In late middle age people shoud go to law school. Then, after they pass the bar, they can get old clients, and sue other old people, who will in turn hire old lawyers. Judges are already old, as they never die. This should take care of most of the problem.

Ha
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Old 12-14-2010, 11:19 PM   #24
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I don't have any hard data, but how can we fight the demographic trends in developed countries where people live longer, and yet the birth rate gets lower. With so many retirees, who is out there producing? I mean the ones who are not tied up in nursing homes taking care of the elderly?
Immigration...
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Old 12-14-2010, 11:33 PM   #25
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Yes, thank you! Tell that to people who believe that immigrants simply steal our jobs.

Of course in exchange for them to take care of us and changing our diapers in nursing homes, we will have to pay for the care with our stocks, our homes, our assets. They will earn it.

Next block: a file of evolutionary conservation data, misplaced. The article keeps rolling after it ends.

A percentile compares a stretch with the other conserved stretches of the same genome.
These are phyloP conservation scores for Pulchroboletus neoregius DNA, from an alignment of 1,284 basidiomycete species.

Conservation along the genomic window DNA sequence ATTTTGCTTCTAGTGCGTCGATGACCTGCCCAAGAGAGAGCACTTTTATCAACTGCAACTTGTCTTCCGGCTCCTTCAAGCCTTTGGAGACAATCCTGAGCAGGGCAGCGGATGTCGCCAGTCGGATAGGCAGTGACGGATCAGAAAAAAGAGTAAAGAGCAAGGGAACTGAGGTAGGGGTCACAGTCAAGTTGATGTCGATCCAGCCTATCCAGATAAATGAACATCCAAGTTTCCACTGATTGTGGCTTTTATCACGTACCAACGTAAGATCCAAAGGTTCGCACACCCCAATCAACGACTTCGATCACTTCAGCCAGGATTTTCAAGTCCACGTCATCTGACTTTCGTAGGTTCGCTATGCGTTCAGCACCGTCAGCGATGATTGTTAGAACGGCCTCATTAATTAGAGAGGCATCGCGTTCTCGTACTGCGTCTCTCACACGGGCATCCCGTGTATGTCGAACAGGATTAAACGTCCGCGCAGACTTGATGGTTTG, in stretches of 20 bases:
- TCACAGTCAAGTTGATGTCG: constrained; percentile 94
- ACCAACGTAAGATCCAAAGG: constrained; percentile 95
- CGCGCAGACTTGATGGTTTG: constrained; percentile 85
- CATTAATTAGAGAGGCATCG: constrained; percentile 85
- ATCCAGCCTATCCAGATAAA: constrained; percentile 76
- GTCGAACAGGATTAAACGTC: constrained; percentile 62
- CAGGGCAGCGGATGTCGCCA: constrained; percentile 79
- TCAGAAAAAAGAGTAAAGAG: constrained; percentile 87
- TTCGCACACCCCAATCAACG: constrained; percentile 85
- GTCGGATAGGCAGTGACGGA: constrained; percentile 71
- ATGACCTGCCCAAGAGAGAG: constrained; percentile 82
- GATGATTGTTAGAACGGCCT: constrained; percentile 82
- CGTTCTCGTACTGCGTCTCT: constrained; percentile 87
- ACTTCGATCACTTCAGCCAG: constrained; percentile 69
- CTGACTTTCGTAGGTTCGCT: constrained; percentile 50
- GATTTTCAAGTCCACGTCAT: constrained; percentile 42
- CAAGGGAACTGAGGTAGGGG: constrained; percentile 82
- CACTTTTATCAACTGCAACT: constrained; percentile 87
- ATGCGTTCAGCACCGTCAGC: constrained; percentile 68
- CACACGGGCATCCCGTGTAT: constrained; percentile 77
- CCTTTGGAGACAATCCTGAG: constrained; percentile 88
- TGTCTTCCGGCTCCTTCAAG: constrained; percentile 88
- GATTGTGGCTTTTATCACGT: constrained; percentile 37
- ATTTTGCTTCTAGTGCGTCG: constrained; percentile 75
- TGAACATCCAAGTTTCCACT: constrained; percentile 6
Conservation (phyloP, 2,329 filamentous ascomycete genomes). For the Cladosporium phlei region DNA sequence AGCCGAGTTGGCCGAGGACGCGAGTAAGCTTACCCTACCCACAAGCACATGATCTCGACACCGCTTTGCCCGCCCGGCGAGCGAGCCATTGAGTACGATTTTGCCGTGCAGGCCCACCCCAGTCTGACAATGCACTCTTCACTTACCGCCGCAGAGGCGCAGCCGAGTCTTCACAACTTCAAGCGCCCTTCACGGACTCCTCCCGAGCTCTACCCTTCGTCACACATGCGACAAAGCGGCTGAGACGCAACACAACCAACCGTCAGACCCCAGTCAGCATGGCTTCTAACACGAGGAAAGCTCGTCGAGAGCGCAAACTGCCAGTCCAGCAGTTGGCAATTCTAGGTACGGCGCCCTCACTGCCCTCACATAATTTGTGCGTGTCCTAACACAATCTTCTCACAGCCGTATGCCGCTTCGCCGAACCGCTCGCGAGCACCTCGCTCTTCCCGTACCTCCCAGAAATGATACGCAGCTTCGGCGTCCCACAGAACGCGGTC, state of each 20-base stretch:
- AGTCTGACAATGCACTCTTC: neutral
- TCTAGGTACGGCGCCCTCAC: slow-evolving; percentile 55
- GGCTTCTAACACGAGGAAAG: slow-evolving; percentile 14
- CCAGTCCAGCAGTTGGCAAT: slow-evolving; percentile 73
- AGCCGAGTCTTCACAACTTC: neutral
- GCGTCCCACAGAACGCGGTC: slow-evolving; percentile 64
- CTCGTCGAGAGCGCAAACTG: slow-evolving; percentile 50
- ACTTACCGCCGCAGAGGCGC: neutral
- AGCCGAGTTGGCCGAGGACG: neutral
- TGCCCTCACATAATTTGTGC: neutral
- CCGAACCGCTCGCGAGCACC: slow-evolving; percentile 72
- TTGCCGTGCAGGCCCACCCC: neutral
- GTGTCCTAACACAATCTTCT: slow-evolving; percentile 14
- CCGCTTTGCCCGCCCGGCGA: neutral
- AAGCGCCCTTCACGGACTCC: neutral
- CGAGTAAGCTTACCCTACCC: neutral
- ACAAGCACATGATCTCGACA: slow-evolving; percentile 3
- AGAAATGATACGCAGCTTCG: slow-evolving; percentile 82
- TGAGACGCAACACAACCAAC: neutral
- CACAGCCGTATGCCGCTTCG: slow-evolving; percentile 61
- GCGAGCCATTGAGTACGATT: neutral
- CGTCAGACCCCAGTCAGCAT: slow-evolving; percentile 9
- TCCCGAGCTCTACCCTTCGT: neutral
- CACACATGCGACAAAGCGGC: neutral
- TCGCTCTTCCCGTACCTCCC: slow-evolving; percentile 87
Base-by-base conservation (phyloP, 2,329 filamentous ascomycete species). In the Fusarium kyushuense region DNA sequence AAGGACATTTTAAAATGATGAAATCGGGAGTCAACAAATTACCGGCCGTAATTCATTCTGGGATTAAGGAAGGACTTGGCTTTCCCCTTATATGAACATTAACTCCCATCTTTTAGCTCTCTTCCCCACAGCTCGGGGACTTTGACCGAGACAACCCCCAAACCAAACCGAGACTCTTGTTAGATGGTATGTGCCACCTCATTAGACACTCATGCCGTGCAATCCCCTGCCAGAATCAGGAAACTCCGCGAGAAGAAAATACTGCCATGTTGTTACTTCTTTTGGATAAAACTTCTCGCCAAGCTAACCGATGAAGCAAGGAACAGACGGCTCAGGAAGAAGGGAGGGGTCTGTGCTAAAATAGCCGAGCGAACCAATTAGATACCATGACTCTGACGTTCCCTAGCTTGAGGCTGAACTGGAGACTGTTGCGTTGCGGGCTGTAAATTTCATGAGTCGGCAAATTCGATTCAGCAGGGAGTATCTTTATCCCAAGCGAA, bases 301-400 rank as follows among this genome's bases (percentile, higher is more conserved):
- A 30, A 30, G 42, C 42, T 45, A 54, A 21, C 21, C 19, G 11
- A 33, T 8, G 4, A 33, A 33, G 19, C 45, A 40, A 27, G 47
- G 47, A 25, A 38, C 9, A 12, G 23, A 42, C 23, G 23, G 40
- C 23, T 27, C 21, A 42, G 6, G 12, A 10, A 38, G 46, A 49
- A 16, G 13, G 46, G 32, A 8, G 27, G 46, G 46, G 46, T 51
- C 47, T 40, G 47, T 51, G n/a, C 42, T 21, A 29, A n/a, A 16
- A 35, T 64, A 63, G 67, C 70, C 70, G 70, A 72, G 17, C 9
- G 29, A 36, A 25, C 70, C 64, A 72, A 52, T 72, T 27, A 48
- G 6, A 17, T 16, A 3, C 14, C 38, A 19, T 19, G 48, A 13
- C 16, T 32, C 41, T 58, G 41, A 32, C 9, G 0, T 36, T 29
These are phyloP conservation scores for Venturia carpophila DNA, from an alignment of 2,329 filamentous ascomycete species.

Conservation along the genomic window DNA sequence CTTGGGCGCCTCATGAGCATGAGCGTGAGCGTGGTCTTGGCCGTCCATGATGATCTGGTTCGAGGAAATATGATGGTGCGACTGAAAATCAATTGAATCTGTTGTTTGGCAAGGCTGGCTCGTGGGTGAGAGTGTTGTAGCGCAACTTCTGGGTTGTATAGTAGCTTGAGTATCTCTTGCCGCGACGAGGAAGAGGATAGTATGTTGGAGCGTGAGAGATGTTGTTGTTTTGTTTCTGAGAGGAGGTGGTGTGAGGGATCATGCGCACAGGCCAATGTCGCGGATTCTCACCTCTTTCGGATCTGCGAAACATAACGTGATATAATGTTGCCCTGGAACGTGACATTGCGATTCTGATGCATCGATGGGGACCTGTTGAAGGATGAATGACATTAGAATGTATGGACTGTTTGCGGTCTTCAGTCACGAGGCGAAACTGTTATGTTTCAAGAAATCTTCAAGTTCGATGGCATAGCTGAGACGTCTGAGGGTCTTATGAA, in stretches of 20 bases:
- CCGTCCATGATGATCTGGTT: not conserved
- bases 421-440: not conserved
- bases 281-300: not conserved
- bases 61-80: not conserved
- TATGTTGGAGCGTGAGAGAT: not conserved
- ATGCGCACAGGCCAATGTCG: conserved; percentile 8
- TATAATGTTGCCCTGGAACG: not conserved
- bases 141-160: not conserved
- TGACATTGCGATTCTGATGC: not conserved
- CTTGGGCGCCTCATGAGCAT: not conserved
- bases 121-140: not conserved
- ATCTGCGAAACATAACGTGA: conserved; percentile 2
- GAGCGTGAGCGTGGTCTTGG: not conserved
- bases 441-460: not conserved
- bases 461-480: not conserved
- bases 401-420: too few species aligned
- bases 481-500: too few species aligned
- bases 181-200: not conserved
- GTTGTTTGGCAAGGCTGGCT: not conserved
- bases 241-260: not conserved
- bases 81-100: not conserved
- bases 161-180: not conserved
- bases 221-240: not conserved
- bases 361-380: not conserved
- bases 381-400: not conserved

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Old 12-15-2010, 03:47 AM   #26
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So, they haven't returned to "work", but they definitely work! They are busier now than when they had real jobs! I don't see why the assumption is that you have to work to contribute to society. How about all the retirees who volunteer countless hours of their time? One could argue that that is more valuable than bringing home a paycheck.
I agree. Fortunately most posts on this forum have some balance. I try to keep in mind this is an ER forum, but I get sideways with posts here from the 'all work is evil, all employers are bad' crowd that openly denigrate those who choose to work once FI, whether PT, full-time or volunteering. Some of the 'all work is evil' crowd were/are undoubtedly the co-workers we all couldn't stand working with.

And I get sideways with posts that suggest that those who choose to relax and putter around should feel guilty.

To me FI is the bigger point, to me it represents the freedom to do whatever DW and I choose. There is no "best" or "right" - it's a continuum of options just like all of life that precedes "retirement."
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Old 12-15-2010, 08:21 AM   #27
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Immigration...
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Originally Posted by NW-Bound View Post
Yes, thank you! Tell that to people who believe that immigrants simply steal our jobs.